Saturday, July 2, 2011

Classic versus innovation

The United States' M24 sniper weapon and the Beretta SC-70/90 assault rifle are well established, classic designs. By contrast, the Barrett M82 .50in calibre rifle, known as the "Light Fifty", and the Heckler & Koch G-36 are more innovative weapons, and both have attracted great interest outside their countries of origin.

The Barrett M82 "Light Fifty"
The American Barrett Firearms Company was founded in the early 1980s by Ronnie Barrett, who designed and built semi-automatic rifles chambered for powerful .50BMG ammunition, fired by Browning M2HB heavy machine guns. Barrett's first working rifles were available in 1982; four years later came the improved M82A1 rifle. The semi-automatic rifle has a ten-round detachable box magazine and a x10 scope.
The Barret Model 90 is a bolt action, bullpup rifle in which the magazine is to the rear of the trigger. This makes the weapon short and lighter than the M82A1.

At this stage the "Light Fifty" was seen as something of a novelty, but in 1989 the Swedish Army purchased about 100 M82Als. Major success followed in the US led international operations Desert Shield (1990) and Desert Storm (1991). The US Marine Corps ordered 125 "Light Fifty" rifles, and the US Army and air force also put in orders. It was given the designation SASR -Special Applications Scoped Rifle.

The weapon is used against targets such as the optical equipment on crew-served weapons, radar cabins, trucks and parked aircraft or in an Explosive Ordnance Disposal (EOD) function against unexploded munitions. Its long effective range of 1,800m/1,980yd, powerful muzzle velocity of 854m/s/2,800 ft/sec and capability to use different natures of ammunition such as API make it a potent tool. As with so many concepts, once Barrett had proved the principle of .50 long-range sniping weapons, other small arms manufacturers soon followed suit and produced their own designs.

The M24 sniper weapon
By the mid-1980s, the US Army M21 sniper rifles needed to be replaced, and conflicts in the deserts of the Middle East and mountains of Afghanistan meant that ranges for snipers jumped to distances of up to 1,000m/1,095yd. The US Army set the specifications for a bolt-action rifle, requiring a stainless-steel barrel rifle and a stock made from Kevlar-graphite (a tough man-made material used for body armour). After a final shoot-off between the Steyr SSG rifle and the Remington model 700BDL, the latter was standardized in 1987 as the US Army's M24 sniper rifle. The M24 fires 7.62 x 51mm NATO from a five-round internal magazine. It has a 10x42 Leupold Ultra M3A telescope sight (Mil-Dots) and detachable emergency iron sights. The maximum effective range is 800m/875yd.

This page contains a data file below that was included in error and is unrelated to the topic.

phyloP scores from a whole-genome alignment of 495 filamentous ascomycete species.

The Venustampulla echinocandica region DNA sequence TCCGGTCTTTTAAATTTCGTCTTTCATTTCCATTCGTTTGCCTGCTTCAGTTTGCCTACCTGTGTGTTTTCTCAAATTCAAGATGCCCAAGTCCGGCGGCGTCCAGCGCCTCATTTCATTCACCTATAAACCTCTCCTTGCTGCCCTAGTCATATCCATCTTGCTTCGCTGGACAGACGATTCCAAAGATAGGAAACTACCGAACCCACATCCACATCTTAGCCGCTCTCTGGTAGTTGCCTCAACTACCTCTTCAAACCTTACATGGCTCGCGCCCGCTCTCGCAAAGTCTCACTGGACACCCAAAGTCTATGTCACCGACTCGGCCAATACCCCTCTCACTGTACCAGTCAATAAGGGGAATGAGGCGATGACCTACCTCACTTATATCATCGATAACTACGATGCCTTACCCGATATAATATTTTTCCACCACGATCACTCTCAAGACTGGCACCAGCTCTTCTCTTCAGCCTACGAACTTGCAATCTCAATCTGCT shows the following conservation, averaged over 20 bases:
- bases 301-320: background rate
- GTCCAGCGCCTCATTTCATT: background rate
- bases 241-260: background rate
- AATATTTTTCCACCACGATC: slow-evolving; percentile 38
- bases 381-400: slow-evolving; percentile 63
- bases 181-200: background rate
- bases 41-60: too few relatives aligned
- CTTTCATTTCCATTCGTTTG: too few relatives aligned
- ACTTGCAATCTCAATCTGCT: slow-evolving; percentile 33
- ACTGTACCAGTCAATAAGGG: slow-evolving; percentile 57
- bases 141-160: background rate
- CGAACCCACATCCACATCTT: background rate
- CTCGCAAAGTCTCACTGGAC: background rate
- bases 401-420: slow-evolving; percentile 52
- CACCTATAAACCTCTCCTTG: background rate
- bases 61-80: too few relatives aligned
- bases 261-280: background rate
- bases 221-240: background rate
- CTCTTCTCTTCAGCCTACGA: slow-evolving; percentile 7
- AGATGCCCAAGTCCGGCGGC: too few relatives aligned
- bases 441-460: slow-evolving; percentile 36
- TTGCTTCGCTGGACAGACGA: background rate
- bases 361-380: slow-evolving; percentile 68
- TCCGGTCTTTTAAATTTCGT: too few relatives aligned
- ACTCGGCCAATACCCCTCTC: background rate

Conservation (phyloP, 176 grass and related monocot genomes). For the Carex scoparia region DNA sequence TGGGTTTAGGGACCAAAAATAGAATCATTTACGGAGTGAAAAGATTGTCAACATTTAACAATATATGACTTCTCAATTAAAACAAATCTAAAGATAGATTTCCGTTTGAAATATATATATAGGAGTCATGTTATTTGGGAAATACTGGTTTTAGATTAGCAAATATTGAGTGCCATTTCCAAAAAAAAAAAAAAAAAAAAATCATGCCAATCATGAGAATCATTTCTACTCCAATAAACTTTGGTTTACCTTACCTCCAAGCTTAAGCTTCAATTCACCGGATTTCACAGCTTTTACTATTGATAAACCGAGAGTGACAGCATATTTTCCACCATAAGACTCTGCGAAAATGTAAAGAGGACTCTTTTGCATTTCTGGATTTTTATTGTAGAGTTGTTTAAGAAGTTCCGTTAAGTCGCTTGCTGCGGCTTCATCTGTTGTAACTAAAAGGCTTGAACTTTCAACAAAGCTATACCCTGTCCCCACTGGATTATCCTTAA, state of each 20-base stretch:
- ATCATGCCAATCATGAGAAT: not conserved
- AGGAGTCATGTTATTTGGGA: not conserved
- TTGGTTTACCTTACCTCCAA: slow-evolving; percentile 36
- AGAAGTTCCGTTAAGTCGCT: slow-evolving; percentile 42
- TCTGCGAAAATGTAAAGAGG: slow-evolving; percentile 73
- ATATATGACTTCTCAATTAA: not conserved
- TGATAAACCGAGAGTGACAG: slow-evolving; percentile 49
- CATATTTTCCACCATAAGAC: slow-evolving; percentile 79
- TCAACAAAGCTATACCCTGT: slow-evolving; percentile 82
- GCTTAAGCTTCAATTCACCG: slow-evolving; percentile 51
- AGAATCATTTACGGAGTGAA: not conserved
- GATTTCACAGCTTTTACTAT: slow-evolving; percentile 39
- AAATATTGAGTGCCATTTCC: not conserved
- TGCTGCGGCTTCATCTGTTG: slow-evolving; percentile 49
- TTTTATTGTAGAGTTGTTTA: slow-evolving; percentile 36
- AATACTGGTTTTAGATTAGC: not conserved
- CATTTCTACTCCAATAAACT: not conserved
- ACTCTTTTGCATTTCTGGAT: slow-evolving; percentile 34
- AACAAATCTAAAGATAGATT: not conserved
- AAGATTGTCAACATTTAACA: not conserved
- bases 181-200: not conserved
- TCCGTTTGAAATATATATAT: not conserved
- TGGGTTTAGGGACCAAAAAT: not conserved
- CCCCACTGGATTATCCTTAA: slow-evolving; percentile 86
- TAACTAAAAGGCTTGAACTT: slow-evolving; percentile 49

The M24 sniper rifle (right), which replaces the M21 rifle seen on the left, is an entirely new system. The M21 is based on the M14 and, despite its vintage, has proved a very effective sniper rifle in numerous conflicts around the world.

The Beretta SC-70/90
Beretta had already produced the AR70/223, a 5.56mm weapon for the export market, when the Italian Army decided to replace its 7.62mm Beretta BM59 rifles. The AR70/223 had been accepted by Italian Special Forces and exported to several countries including Jordan and Malaysia. Beretta produced an upgraded version in 1985, and following trials against similar calibre rifles, it was accepted as the AR-70/90. A folding butt version, the SC-70/90, was produced for Special Forces and a carbine version with a shorter barrel, the SCP-70/90, was made for paratroops. Finally, a squad automatic, the AS-70/90, was produced with a heavy fixed barrel and detachable bipod. The Beretta AR-70/90 weighs 4kg/9lb empty and has a cyclic rate of 670 rpm. The effective range of the AR-70/90 is 500m/550yd, while for the SCP-70/90 it is 350m/380yd.

The Heckler & Koch G-36
What came into being as the HK-50 project in the early 1990s became the the Heckler & Koch G-36 assault rifle. After the cancellation of the Gil (the futuristic caseless ammunition rifle), the Bundeswehr had no modern 5.56mm NATO-compatible rifle. So Heckler & Koch set out to develop a new assault rifle for the Bundeswehr and export markets. The brief was to produce a new rifle that was flexible, affordable and extremely reliable.
The Heckler & Koch G-36 has been described as the weapon that may replace the L85A1 in British service. It is a rugged, well-priced weapon that can be fired comfortably by left-handed soldiers.

The G-36 uses a short-stroke gas piston above the barrel, a square-shaped bolt carrier and a rotating bolt with seven locking lugs. In these respects, it has similarities to the American AR-18. However, the receiver and most of the external parts of the G-36 are made from polymers reinforced with steel inserts in load-bearing areas.

The G-36 has a cyclic rate of 750 rpm and even though it can fire from standard M16 30-round magazines, the company has also decided to produce translucent magazines that allow the firer to make a quick visual check of the available ammunition. The rifle has an ambidextrous cocking handle and empty-case deflector for left-handed shooters.

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